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In 1896, Antonín Dvořák conducted his music before an ecstatic Prague audience. That night, an orchestra was born. 120 years later, the Czech Philharmonic is going strong—and Dvořák’s music is second nature. Experience the Czech master as never before in a program that includes Dvořák’s stormy Seventh Symphony, and the Cello Concerto played by the “superb” (BBC Music Magazine) Alisa Weilerstein.
Symphony No. 7
All sound clips are from San Francisco Symphony performances and are used with permission of the SFS Players Committee.
Dvořák's Symphony No. 7
At A Glance
Concerto in B minor for Cello and Orchestra, Opus 104 1896 | 40 mins
Dvořák’s fame at home began with the performance in 1873 of a patriotic cantata called Heirs of the White Mountain. In 1878, at the urging of Brahms, the Berlin firm of Simrock added Dvořák to its list. Simrock began by issuing the Moravian Duets (for soprano and mezzo‑soprano) that had so impressed Brahms in the first place, following this with the first set of Slavonic Dances for piano four‑hands. The success of the latter work was enough to make an international reputation for Dvořák. The first performance of the Stabat Mater in Prague in 1880 made an immense impression; meanwhile, the Joachim Quartet took on his chamber music, and his work was also coming to be known in America, especially in New York as well as in Cincinnati and Saint Louis, with their big settlements of music‑loving Germans. So it was that in the 1890s, this humble man, who had picked up the rudiments of music in his father's combination butcher-shop and pub, who had played the fiddle at village weddings and had sat for years among the violas in the pit of the Prague Opera House, would conquer America as well, even serving for three years as Director of the National Conservatory in New York. More |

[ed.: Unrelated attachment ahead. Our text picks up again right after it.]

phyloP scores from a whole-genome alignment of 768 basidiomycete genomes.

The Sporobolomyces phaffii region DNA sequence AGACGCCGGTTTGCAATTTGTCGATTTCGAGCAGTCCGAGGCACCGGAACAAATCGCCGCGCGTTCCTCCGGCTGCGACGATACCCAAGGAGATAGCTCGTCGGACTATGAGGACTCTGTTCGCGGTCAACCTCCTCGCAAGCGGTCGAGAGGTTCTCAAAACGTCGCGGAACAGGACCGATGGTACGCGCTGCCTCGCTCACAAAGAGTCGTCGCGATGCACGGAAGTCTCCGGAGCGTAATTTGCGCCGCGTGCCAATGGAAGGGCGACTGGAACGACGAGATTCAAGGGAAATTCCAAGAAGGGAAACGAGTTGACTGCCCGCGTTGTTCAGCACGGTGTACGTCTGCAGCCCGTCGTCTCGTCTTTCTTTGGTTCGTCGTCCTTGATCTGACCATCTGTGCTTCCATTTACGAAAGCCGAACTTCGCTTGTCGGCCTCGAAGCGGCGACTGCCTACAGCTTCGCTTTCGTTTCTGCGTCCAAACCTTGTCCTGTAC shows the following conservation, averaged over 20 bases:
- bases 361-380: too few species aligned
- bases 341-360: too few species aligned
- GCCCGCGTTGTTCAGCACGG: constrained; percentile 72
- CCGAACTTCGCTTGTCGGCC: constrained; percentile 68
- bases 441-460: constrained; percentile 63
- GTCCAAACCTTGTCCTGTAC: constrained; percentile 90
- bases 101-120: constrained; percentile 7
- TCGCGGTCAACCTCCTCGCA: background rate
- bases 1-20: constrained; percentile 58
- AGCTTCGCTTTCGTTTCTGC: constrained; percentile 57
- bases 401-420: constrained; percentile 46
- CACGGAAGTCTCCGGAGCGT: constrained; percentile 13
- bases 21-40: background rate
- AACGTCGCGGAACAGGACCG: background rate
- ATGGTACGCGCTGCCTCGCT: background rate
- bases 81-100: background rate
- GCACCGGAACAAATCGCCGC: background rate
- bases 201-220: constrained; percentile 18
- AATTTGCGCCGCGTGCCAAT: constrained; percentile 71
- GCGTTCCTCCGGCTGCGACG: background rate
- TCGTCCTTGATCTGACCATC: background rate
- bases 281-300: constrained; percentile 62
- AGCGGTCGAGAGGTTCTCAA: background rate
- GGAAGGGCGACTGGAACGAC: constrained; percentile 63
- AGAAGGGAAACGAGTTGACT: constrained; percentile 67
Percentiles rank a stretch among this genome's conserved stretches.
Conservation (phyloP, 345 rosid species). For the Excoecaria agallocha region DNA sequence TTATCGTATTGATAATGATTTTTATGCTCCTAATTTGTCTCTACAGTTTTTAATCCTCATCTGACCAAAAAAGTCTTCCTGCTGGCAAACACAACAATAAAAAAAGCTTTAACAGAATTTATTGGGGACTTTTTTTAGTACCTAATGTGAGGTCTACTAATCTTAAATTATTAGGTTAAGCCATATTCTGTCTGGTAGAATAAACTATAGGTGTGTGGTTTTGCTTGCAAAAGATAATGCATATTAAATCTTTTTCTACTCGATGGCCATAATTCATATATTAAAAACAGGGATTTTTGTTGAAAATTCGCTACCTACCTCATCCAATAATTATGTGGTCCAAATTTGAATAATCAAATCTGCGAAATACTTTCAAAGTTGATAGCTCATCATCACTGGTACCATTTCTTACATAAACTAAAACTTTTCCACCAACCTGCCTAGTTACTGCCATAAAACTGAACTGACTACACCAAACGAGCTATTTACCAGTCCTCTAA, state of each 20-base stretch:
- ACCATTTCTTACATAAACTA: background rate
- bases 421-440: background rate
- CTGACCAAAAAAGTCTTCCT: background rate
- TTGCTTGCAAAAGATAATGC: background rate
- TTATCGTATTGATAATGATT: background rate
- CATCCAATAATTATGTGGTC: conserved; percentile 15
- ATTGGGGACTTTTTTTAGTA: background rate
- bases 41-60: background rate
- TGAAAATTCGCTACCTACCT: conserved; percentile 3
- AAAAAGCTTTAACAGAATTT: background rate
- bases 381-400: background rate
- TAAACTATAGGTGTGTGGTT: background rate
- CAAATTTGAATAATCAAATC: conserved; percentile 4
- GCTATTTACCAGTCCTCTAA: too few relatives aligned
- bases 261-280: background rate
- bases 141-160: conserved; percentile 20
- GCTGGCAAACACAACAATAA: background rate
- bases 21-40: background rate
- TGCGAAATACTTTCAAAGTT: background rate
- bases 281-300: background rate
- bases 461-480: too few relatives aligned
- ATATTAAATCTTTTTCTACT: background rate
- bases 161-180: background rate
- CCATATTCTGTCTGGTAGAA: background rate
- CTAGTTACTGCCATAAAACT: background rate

Symphony No.7 in D minor, Opus 70 1885 | 38 mins
The success of Dvořák’s Stabat Mater was nothing less than sensational when Joseph Barnby introduced it in London in 1883, and in that English world of choir festivals Dvořák became beloved and revered like no composer since Mendelssohn. The Royal Philharmonic Society invited him to conduct concerts in London in 1884. It was in response to the success of the Symphony No. 6 that he was invited immediately to write a new symphony for performance the following year. That was the present work. More |